Though often used to describe men, integrity is a word that is about as understood as it is a quality that is possessed. Webster’s Dictionary defines integrity as: “The state or quality of being entire or complete; wholeness; entireness; unbroken state” (Webster’s Dictionary, 1913). In this sense, integrity may refer to a structure or a foundation. If a foundation has lost its integrity, the building resting on that foundation will not stand because it’s lack of wholeness has deprived it of full strength. When referring to men, integrity often refers to one’s character and reputation. In this sense, the meaning is similar to that of a building or a structure. A man who has no integrity is a man who is lacking; he is incomplete; he has no soundness; he has a weakened foundation. His character is uncertain, and there is no wholeness in him.
Solomon wrote, “Better is the poor who walks in his integrity, Than one perverse in his ways, though he be rich” (Prov. 28:6 – NKJV). Better, Solomon says, is that man whose character is sound and whole (the man who walks in moral uprightness) than one who is perverse, even though the perverse man is a man of wealth and prosperity. Few men display integrity better than Job. After enduring severe loss, Job maintained his integrity (Job 2:3). He continued to be a man of moral uprightness, complete in God. Considering that Job maintained his integrity, we conclude that a picture of Job’s life and character best demonstrates a man of integrity. Observe that Job lived a life free from immorality and deceit (Job 31:1-11): he was considerate and benevolent to the needs of those of a lower station than himself (Job 31:13- 23), he did not trust in wealth and possessions (Job 31:24-25), he did not practice idolatry but worshiped only the God of heaven (Job 31:26- 27), he hoped for the good of others and not evil—even if they hated him (Job 31:29-30), he showed hospitality to strangers (Job 31:31-33), he never engaged in theft or oppressing others (Job 31:38-40), and above all Job was willing to confess his wrong rather than hide it in hopes of maintaining a good name (Job 31:33). Job was a man of integrity. He did what was right even when no one was looking. We often refer to Job as a man who had everything and then lost everything, but that is not exactly true. Job never lost his integrity!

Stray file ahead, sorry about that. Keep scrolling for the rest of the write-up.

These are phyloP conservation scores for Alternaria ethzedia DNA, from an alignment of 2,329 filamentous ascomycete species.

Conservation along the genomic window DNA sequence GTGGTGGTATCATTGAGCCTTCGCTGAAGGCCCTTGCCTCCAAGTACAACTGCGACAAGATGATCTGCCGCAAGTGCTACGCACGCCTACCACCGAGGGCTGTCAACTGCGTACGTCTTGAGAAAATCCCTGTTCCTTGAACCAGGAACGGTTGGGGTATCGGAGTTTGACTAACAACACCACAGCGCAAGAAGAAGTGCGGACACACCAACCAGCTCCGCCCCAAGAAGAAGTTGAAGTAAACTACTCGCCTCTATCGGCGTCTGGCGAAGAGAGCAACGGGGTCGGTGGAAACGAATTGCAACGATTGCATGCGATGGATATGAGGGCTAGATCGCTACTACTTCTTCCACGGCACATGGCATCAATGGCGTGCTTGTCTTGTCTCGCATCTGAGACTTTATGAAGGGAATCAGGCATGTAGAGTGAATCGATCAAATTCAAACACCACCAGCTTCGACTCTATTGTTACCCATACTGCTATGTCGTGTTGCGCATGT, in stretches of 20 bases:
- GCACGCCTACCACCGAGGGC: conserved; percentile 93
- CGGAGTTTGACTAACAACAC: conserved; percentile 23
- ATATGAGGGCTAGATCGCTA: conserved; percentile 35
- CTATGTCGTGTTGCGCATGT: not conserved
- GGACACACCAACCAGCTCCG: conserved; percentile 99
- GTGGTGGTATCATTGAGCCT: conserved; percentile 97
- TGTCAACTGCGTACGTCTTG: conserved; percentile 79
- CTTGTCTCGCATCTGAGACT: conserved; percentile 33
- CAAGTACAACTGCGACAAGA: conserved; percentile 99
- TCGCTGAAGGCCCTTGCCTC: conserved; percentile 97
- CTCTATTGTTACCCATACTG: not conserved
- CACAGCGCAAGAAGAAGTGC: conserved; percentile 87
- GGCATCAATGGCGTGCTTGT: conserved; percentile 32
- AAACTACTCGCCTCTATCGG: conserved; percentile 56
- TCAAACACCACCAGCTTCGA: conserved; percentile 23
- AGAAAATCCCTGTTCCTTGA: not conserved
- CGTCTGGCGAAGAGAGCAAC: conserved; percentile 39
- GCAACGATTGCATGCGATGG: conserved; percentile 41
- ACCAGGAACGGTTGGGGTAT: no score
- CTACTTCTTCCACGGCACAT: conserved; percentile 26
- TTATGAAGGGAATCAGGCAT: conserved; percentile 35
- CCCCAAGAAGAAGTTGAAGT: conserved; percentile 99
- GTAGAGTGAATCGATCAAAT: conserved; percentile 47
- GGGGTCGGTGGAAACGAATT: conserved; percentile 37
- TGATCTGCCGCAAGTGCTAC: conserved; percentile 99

Solomon posited integrity above riches. Job maintained his integrity even at the loss of great possessions. Indeed it is better to have integrity than possessions, power, or position. A man of integrity is a man who is trusted, respected, and whose name alone stands for all that he is. Such is the case with Job. When we hear the name Job, we think of a man who lost everything. Moreover, we picture the man inspiration identifies as “blameless and upright, and one who feared God and shunned evil” (Job 1:1 NKJV); a man of whom God said, “there is none like him in the earth” (Job 1:8). How much better to enjoy the praise of God than the praise of man! How much better to have integrity!
It is better to have integrity than riches because the man of integrity is, in truth, the richer man. The man of integrity has a name/reputation of great value. On two occasions, Solomon spoke of the value of a good name: “A good name is rather to be chosen than great riches, and loving favour rather than silver and gold” (Prov. 22:1); “A good name is better than precious ointment; and the day of death than the day of one’s birth” (Eccl. 7:1). The importance of a name is seen in the reputation of such names as Jezebel, Adolf Hitler, Nero, and Benedict Arnold—what mother would name their child after such historical figures? Compare the historical reputation of those names to names like Washington, Franklin, and Jefferson; Douglas, Parks, and King.
One of the most significant figures of ancient Rome is Lucius Quintius Cincinnatus. According to Roman legend, Cincinnatus was appointed dictator by the Roman Senate to lead his people in a war against invading tribes. Victorious, Cincinnatus disbanded his army and returned to his farm rather than make himself dictator, and to this day stands as a legendary figure of Roman virtue. So impressed by the history of Cincinnatus was George Washington that he patterned his return to Mount Vernon after the legend of this great Roman. Not surprisingly, one of the most well-known statues of George Washington is of him as Cincinnatus by JeanAntoine Houdon.
“Better is the poor who walks in his integrity, Than one perverse in his ways, though he be rich” (Prov. 28:6). The riches of walking in integrity are far above the wealth one may possess on this earth. A man’s name stands not only for all that he is but for all that he is for all time. The praise bestowed upon a man of integrity is far greater than those given to the man of means. When a man’s wealth passes, so does the praise, but the man of integrity never loses his worthiness of honor. The value of a good name that comes from walking in our integrity is especially realized in the words of Jesus, “rejoice, because your names are written in heaven” (Luke 10:20). Better to have integrity because the man of integrity has a name of great value, both among God and man.